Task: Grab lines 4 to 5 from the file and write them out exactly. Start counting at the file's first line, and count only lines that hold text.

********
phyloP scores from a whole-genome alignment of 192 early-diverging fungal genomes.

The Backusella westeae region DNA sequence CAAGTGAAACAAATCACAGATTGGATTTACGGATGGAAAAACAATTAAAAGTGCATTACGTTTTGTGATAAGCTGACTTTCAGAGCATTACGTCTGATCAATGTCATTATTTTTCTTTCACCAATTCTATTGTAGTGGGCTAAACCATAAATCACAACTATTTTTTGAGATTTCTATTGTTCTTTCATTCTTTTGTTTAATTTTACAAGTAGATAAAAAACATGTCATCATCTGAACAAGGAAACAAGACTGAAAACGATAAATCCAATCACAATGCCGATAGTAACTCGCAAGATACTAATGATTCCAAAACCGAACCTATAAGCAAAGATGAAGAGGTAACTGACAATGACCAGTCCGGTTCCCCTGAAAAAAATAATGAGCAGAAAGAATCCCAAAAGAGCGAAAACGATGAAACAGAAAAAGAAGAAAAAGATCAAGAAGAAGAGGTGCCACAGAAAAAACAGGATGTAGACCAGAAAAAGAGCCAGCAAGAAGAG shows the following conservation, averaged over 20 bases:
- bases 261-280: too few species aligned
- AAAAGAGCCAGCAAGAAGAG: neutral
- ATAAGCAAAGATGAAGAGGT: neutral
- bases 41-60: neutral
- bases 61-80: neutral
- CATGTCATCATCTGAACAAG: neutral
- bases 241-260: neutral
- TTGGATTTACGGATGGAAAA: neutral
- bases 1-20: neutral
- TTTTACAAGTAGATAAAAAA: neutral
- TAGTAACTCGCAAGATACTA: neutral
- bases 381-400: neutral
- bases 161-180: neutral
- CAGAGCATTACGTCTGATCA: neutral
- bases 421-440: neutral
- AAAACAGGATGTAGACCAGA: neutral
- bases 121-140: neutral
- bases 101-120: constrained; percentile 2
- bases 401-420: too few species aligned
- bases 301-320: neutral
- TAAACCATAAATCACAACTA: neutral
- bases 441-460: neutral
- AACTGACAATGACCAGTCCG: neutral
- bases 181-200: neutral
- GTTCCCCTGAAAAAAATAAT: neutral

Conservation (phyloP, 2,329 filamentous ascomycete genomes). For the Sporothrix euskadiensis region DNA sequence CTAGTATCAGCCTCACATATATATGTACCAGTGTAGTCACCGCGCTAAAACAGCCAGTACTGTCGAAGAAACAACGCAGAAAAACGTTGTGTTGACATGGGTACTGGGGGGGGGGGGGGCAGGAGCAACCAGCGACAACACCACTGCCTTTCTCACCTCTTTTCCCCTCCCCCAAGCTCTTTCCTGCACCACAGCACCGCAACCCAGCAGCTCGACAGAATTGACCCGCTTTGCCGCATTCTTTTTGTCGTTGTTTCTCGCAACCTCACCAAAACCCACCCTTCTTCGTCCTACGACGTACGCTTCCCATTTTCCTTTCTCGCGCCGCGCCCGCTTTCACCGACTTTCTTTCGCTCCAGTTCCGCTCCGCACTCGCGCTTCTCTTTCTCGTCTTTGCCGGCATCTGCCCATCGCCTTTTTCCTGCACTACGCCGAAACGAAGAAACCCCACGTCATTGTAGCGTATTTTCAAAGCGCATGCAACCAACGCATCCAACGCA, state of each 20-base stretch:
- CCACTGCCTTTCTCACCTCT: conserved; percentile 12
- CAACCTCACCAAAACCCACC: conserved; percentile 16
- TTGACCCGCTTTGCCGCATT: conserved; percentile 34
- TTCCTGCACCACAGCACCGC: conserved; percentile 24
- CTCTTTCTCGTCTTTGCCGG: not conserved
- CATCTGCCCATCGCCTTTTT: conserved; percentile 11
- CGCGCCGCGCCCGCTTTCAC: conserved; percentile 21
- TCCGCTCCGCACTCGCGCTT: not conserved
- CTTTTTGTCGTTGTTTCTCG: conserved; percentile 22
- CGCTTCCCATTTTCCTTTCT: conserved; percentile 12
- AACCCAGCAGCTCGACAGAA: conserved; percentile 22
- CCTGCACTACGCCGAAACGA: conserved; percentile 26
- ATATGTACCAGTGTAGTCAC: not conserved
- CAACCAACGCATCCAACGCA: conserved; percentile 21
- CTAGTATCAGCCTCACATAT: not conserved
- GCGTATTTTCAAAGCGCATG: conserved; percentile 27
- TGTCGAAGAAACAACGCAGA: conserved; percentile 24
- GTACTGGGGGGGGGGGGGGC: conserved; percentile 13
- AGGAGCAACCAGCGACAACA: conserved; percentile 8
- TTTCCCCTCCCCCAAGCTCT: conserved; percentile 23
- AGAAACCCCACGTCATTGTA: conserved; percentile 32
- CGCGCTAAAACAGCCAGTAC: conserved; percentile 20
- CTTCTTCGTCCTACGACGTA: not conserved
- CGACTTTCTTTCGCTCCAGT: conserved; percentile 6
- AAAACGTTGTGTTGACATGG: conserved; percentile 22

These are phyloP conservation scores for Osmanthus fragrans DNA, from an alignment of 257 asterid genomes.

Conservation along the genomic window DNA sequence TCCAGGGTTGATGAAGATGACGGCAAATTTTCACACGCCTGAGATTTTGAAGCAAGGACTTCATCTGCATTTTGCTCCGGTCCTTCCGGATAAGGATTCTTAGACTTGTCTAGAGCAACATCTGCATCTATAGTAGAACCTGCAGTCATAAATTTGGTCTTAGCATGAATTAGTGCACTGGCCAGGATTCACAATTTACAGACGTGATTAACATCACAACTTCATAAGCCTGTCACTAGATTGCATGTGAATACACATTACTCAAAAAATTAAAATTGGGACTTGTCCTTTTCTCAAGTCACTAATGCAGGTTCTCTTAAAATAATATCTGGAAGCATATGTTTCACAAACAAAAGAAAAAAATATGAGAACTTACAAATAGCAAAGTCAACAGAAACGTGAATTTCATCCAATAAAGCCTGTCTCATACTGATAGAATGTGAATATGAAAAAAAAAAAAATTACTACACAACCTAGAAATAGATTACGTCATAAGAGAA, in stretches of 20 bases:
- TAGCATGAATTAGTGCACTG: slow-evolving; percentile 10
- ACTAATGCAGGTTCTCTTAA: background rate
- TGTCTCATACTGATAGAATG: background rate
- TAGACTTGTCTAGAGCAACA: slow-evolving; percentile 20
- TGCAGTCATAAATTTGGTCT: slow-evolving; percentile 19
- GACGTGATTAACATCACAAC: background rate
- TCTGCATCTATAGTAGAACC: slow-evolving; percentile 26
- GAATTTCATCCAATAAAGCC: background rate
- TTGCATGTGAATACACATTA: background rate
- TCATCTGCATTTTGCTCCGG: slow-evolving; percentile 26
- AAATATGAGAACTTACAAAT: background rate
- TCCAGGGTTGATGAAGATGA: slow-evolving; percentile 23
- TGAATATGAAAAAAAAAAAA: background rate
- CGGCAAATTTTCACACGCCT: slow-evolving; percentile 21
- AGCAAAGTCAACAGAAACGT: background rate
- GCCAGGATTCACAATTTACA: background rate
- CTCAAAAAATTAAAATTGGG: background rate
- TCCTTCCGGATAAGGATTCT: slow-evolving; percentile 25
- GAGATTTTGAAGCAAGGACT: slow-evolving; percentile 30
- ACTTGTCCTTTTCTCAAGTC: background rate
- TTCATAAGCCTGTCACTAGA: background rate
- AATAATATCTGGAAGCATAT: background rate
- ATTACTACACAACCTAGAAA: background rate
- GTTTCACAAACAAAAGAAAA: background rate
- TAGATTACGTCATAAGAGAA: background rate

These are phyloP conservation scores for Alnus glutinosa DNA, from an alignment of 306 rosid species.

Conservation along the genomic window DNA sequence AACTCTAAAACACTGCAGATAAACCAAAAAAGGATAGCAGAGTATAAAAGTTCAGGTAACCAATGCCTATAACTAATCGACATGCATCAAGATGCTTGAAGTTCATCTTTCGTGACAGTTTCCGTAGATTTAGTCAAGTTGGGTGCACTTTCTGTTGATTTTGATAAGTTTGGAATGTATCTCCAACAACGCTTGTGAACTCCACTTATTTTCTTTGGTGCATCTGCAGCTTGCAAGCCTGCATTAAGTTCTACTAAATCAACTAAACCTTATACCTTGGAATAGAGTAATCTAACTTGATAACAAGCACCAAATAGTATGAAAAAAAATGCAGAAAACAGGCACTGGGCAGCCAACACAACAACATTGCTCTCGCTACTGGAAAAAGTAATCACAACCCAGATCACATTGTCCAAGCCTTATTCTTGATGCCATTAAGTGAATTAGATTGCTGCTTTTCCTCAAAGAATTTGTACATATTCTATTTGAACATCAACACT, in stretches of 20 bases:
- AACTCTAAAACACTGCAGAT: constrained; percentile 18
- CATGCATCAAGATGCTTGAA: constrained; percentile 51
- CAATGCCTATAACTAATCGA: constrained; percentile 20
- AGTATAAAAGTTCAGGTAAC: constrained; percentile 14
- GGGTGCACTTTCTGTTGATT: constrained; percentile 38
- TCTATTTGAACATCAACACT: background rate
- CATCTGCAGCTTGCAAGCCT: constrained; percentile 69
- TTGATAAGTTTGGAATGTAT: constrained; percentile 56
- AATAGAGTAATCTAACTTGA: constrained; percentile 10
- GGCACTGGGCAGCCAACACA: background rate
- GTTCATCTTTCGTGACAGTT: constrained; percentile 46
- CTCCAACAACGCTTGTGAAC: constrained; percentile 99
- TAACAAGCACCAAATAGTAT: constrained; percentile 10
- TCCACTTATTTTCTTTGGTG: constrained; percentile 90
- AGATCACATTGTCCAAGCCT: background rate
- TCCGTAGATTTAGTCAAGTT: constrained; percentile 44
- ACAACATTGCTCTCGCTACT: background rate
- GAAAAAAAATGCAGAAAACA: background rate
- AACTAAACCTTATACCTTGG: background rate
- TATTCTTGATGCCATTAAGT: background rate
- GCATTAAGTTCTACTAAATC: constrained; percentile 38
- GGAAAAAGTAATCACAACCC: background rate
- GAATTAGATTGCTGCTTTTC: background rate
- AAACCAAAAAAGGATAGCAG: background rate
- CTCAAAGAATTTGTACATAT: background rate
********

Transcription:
- AAAAGAGCCAGCAAGAAGAG: neutral
- ATAAGCAAAGATGAAGAGGT: neutral